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Re: Is *Amargasaurus sattleri* a Parent Clade for Dicraeosaurines?

>  I feel rather put down by those who feel that
>revising whole phylogenies based on such a perspective
>of the natural occurrence of paraphyletic parent
>groups and the apparent nature of genera that are
>ancestral to other ?genera,? would be so difficult or
>time consuming, or mind-bogglingly immense, that we
>should just not do it.

    The "mind bogglingly immense" thing and my argument against scrubbing
genera were two different things, although they are connected.  My argument
goes like this:

1. Any system of taxonomy is entirely artifical and based on arbitrary
distinctions.  If we in our minds combine organisms that lived at different
times and in different places as a "clade" or a "family" or whatever, we are
creating a concept that didn't exist before we thought it up.  T. rex and
T.bataar and Gorgosaurus and Albertosaurus never thought of themselves as
being united as something, and neither did anything else until we came
along.  Nor was there flash of lightning and a puff of smoke when two
divergent populations become different enough to be called different
"species".  The crappy fossil record removed all the intermediates, so our
little pattern identifying primate brains can find a distinction between two
populations when they become divergent enough without being confused by the
hundreds or thousands of almost generations which are indistinguishible or
almost indistinguishible from the ones beffore and after.  Even the concept
of an individual organism is rather arbitrary since we are really a huge
symbiotic colony of cells (which has to do with my "mind bogglingly immense"

2. These distinctions may be artificial, but they are still useful.  People
seem to be interpreting my point to mean that just because taxonomy is
artificial, it shouldn't be used.  I don't mean that at all.  In order to do
science, the human brain needs to be able to categorize and simplify.  We
simply need to be in touch with the artificial nature of the system and not
let it overpower how we veiw reality.

3.  Since taxonomy is an artificial system created for our convenience, it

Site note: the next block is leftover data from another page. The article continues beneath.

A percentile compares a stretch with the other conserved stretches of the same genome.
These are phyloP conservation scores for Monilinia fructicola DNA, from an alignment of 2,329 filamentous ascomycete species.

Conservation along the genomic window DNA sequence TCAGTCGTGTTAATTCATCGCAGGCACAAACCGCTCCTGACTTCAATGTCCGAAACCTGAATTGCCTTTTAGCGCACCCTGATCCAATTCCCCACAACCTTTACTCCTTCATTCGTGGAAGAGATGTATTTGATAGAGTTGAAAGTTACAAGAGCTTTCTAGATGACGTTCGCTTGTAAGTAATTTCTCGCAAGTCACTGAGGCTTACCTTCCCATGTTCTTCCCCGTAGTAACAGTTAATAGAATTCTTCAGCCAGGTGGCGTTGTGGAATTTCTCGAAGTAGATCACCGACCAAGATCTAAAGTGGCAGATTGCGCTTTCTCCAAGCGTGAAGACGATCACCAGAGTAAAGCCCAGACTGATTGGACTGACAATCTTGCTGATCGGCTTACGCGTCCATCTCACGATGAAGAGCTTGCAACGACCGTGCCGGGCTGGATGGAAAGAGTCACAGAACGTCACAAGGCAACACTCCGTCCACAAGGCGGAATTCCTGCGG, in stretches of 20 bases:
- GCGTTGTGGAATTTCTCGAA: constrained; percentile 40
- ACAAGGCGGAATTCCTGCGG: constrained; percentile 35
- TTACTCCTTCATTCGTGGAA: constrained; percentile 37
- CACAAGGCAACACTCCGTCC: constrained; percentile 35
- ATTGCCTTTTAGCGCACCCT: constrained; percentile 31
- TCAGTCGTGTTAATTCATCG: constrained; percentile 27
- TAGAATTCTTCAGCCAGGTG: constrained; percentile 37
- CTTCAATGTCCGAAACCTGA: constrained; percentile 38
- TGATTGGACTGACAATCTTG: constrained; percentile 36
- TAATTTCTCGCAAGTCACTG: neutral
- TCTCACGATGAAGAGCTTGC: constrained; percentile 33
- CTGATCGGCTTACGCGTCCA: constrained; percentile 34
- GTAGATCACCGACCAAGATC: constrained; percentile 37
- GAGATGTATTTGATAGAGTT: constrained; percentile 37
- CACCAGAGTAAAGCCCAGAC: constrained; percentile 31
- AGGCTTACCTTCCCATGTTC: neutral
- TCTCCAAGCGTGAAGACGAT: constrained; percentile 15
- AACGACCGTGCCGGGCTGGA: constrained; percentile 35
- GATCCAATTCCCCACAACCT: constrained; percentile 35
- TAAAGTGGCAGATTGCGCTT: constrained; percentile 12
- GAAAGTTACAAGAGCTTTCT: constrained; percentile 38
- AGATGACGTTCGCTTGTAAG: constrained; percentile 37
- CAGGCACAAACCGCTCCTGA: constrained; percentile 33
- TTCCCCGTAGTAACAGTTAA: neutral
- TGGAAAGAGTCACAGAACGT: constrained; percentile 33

is both pointless and counterproductive to eradicate useful taxonomic
categories in order to make the system "more natural".  The system will
NEVER be really natural, but it can be made either more or less useful to us
as a means of categorizing.  Genera, monophyletic or not, are completely
arbitrarily chosen taxa.  They are still assigned based on MORPHOLOGICAL
characters, even as monophyletic groups in phylogenetic taxonomy.  When a
taxonomist puts a genus name in front of all the species in a clade, the
reason he draws the line at thier sister taxa has nothing to do with common
descent; he sees some specific feature or features in that clade that is not
possessed by the sister taxon that he FEELS is an important distinguishing
point.  So what purpose will eliminating paraphyletic genera but keeping
monophyletic genera serve?  Genera are useful as conceptual tools, not as
reflections of sharp, real life distinctions between evolutionary lineages.

>individuals may be distinguished.  We put names on end
>products we perceive as unique biological organisms

    The key phrase is "we perceive".  But they are only "unique" if we just
want to look at living organisms and pretend that evolution never happened
(even that isn't always true; many living species have blurry lines drawn
between them whoose placement is not always agreed upon among biologists).
If we want a system of classification that reflects phylogeny however, we
need to recognize that they only look unique to us because all the
intermediates are dead.  This is also my response to Betty Cunningham's

>Linnaeus coined the usage of binominal
>taxonomy as a way of distinguishing forms and
>variations of forms. Perhaps we should dump species,
>and keep genera. Name supra-generic groups, and name a
>?species? or subgroup of ?genus? when it appears there
>are two forms within the UBE we?ve given a name to.
>*Tyrannosaurus* is a widely recognized UBE with two
>apparent subtypes, a North American *T. rex* form, and
>a Mongolian *T. bataar* form.

    Wagner was bemoaning monotypic genera before, so he might partially
agree with this system, although I get the impression that he might want to
do away with the genus concept altogether, even "for two forms within an
UBE".  I think that the (artificial) genus concept is useful enough to keep,
but since monotypic species don't contribute anything by having two names,
it wouldn't hurt the value of taxonomy in my opinion to eliminate species in
monotypic forms.
    From a practical standpoint, a forsee a problem with trying to get this
system top catch on.  If somebody describes a new genus, eliminating species
in monotypic forms means that he can't get credit for the type species as
well, since he isn't supposed to name one.  That means that if somebody
later describes a secod species, THEY would also get to apply a species name
to the type form in order to distinguish them, and get credit for both
species names.  The original author might feel a bit miffed about this.

Outlawing drugs in order to solve the drug problem is much like outlawing
sex in order to win the war against AIDS.
-Ronald Siegal

No matter how far you have gone on the wrong road, turn back.
-Turkish proverb
Jeffrey W. Martz
Graduate student, Department of Geosciences, Texas Tech University
3002 4th St., Apt. C26
Lubbock, TX 79415
(806) 747-7910